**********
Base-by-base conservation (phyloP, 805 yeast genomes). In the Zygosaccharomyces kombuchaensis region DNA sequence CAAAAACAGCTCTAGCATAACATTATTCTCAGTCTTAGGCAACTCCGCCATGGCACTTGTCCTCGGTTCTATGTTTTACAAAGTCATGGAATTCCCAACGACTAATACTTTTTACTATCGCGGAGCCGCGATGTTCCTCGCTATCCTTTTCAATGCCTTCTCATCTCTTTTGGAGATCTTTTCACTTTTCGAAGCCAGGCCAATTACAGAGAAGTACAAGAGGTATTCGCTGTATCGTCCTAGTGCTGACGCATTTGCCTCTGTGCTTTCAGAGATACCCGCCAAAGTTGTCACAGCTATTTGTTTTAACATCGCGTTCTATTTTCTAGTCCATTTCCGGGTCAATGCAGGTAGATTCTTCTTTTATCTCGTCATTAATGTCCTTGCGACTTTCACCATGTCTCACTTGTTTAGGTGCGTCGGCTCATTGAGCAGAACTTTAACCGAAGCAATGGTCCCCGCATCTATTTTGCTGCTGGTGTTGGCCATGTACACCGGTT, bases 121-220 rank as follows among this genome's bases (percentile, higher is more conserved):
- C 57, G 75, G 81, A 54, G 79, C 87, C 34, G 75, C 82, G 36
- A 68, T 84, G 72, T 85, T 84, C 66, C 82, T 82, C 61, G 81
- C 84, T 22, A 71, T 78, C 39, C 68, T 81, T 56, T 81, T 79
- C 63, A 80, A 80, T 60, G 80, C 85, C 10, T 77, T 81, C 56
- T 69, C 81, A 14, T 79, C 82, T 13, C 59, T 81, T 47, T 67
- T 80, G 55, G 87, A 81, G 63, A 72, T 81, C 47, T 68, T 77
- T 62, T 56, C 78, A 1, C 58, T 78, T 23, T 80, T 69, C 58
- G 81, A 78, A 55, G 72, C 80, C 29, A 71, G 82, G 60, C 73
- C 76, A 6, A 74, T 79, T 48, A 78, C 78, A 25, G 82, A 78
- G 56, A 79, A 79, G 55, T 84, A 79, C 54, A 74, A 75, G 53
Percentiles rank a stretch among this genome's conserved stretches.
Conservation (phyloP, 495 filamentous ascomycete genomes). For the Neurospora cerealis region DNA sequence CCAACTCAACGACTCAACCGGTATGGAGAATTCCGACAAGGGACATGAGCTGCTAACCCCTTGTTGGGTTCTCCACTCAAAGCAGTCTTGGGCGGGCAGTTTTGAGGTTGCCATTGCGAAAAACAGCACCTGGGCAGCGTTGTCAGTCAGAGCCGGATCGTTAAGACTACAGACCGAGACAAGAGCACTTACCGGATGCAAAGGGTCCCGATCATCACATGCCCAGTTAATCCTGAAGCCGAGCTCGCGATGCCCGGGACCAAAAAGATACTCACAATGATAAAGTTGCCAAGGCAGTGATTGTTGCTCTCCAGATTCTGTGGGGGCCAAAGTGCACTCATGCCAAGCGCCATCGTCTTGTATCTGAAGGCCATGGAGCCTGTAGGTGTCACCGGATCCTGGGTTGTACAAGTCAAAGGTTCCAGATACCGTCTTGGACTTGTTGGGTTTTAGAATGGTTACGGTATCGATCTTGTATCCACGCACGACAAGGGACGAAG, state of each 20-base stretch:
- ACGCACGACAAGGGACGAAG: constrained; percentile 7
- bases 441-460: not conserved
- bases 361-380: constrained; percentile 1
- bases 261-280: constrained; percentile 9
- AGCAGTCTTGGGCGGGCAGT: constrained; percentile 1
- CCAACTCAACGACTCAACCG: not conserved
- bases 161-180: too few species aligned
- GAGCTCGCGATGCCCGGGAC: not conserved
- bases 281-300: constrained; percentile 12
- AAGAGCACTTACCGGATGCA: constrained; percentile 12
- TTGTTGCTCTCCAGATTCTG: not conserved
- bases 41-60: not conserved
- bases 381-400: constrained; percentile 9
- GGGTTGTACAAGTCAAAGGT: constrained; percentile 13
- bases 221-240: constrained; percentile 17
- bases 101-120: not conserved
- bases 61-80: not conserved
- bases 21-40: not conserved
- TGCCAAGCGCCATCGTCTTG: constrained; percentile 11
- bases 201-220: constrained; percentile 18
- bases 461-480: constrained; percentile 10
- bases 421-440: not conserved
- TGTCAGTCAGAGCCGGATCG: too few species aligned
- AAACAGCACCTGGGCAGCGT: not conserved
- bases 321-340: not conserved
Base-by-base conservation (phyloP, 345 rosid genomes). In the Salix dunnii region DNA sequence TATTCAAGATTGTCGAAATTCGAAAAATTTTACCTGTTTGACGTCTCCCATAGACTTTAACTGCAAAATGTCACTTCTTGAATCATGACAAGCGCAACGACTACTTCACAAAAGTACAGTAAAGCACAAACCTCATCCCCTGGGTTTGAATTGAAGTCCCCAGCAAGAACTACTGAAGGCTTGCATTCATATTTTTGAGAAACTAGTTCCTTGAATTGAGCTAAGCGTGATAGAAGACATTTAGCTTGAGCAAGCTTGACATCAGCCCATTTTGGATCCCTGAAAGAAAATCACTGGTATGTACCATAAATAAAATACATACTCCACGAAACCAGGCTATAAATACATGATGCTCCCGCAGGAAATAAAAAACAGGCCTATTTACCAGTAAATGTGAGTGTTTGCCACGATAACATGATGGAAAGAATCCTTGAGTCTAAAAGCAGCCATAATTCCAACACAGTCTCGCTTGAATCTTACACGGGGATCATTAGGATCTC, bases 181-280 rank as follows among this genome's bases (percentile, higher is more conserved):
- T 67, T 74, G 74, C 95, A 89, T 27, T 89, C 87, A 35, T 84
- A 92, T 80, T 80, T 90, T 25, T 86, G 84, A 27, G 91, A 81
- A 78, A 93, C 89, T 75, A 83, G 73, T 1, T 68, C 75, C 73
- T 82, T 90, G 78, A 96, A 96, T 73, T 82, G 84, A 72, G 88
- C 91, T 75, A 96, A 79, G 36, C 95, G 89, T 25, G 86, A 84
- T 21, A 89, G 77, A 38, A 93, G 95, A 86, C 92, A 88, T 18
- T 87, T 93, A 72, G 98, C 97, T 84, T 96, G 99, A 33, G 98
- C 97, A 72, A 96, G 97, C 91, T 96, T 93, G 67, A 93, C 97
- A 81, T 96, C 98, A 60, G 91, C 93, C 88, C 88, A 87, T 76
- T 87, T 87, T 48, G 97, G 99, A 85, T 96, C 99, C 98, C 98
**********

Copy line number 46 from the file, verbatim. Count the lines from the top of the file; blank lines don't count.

- T 87, T 93, A 72, G 98, C 97, T 84, T 96, G 99, A 33, G 98